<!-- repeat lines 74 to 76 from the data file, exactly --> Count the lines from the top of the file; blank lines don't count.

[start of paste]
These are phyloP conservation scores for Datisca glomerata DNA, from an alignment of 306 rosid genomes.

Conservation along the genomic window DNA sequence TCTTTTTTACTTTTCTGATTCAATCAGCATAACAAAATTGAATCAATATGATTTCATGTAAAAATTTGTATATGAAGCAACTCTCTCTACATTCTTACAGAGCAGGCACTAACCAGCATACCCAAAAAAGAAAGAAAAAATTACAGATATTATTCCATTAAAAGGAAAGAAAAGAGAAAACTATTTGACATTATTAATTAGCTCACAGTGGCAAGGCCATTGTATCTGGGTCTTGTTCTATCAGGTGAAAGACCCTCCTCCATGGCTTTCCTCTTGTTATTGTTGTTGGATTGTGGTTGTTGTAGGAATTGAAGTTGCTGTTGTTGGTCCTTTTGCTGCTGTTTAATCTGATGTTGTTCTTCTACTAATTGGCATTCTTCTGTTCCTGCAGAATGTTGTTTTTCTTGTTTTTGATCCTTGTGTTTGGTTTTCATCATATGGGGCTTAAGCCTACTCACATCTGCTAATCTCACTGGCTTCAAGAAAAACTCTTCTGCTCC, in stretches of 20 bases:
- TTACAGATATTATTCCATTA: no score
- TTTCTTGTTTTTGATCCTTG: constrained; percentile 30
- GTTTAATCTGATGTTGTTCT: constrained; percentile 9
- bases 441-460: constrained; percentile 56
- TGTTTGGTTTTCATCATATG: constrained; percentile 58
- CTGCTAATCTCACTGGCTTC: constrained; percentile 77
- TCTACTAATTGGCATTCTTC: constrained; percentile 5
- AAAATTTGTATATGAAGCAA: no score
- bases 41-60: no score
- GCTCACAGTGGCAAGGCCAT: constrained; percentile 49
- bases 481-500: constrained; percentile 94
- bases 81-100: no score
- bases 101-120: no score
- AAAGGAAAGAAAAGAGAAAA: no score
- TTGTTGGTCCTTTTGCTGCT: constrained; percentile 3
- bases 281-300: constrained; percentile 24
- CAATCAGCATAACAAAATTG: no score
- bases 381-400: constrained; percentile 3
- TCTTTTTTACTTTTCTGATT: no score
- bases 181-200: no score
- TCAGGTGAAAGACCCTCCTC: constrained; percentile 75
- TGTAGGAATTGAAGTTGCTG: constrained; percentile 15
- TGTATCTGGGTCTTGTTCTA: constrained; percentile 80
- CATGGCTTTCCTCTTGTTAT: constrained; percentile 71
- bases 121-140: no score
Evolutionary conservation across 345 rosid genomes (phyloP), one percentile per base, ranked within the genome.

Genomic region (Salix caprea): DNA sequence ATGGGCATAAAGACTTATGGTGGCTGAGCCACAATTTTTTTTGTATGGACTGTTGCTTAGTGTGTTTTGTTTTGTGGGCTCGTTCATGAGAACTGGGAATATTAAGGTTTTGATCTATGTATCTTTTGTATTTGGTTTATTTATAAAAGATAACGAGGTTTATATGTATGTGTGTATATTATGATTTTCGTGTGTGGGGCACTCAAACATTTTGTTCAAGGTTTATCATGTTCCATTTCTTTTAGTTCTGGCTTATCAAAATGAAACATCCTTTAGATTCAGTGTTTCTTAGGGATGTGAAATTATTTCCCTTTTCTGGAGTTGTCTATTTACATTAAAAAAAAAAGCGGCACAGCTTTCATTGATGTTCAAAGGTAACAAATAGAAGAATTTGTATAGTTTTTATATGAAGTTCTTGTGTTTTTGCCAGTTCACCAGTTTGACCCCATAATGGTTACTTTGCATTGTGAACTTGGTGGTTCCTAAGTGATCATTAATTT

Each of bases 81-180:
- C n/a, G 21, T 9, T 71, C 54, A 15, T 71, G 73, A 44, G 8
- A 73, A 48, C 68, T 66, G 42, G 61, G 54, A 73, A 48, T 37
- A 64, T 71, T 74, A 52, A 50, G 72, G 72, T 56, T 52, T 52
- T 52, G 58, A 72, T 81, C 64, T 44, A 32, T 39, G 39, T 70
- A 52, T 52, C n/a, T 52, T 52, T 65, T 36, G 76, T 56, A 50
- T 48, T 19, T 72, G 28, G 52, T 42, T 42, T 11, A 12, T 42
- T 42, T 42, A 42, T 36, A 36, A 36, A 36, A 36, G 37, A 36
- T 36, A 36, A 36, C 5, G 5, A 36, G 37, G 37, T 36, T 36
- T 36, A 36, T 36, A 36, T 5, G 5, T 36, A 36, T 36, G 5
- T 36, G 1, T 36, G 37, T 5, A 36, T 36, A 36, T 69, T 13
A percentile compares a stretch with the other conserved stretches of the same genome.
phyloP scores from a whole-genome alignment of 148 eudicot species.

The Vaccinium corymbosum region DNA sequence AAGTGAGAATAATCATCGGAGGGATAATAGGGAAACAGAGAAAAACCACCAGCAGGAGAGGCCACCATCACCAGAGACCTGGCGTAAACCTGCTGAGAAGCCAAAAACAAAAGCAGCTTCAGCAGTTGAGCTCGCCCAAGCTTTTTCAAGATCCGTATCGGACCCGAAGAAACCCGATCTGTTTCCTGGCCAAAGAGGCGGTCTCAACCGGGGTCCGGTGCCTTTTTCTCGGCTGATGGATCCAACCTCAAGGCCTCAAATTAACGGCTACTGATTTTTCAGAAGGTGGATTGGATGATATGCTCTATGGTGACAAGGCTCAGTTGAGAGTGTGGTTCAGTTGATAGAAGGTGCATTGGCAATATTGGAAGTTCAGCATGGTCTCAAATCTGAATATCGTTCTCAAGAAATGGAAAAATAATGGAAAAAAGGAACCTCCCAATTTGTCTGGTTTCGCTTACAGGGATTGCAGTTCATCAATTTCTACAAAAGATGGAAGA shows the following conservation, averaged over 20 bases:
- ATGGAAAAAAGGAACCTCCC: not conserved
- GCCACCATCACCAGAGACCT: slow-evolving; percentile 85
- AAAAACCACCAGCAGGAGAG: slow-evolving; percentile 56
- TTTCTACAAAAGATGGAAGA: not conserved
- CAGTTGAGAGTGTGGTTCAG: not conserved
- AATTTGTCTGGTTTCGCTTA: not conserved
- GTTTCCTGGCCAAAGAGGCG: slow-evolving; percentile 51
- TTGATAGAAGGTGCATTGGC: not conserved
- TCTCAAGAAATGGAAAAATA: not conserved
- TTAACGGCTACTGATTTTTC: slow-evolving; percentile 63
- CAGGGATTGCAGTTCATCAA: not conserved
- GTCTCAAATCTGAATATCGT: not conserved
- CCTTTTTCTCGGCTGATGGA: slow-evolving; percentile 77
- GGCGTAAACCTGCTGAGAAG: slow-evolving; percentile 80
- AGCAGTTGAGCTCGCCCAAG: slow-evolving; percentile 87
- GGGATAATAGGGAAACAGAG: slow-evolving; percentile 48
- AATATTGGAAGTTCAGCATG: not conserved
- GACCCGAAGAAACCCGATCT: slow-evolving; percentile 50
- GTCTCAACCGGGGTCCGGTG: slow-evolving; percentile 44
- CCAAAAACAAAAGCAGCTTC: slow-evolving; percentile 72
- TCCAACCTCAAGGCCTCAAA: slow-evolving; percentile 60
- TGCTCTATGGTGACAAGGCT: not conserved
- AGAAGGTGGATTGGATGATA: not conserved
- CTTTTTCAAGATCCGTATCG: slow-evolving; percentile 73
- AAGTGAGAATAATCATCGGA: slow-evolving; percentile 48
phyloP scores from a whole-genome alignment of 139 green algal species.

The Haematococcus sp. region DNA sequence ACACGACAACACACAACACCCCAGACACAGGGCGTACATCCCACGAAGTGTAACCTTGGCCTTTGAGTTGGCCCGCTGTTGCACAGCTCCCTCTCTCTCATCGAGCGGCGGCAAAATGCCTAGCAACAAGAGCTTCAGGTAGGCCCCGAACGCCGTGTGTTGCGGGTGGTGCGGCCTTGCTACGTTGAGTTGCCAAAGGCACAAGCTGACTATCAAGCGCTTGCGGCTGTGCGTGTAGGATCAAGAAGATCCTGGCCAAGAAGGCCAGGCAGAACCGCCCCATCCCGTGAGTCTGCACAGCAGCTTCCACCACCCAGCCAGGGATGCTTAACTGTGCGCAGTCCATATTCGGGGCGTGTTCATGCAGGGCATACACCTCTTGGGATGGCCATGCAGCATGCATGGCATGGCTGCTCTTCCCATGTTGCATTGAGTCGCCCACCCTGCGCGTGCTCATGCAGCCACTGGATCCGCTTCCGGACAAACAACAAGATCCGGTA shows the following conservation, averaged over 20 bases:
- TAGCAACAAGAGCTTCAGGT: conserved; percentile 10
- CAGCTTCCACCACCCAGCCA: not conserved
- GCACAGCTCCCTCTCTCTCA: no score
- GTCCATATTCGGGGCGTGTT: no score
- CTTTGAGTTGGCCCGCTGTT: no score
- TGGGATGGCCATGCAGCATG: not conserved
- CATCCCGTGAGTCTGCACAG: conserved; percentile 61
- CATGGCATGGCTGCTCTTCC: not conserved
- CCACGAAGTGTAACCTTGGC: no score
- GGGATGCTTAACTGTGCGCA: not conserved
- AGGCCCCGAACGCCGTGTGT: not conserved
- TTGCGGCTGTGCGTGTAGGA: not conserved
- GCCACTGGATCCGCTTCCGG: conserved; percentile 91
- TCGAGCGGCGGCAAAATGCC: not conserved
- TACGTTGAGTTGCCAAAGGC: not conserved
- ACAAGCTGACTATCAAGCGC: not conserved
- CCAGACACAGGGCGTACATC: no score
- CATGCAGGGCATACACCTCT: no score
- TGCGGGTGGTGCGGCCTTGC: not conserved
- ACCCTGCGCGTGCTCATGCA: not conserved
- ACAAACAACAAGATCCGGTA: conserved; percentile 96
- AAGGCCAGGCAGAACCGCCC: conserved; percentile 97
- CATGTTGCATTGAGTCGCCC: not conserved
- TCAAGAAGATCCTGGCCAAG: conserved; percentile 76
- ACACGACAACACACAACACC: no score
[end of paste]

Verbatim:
- GTCCATATTCGGGGCGTGTT: no score
- CTTTGAGTTGGCCCGCTGTT: no score
- TGGGATGGCCATGCAGCATG: not conserved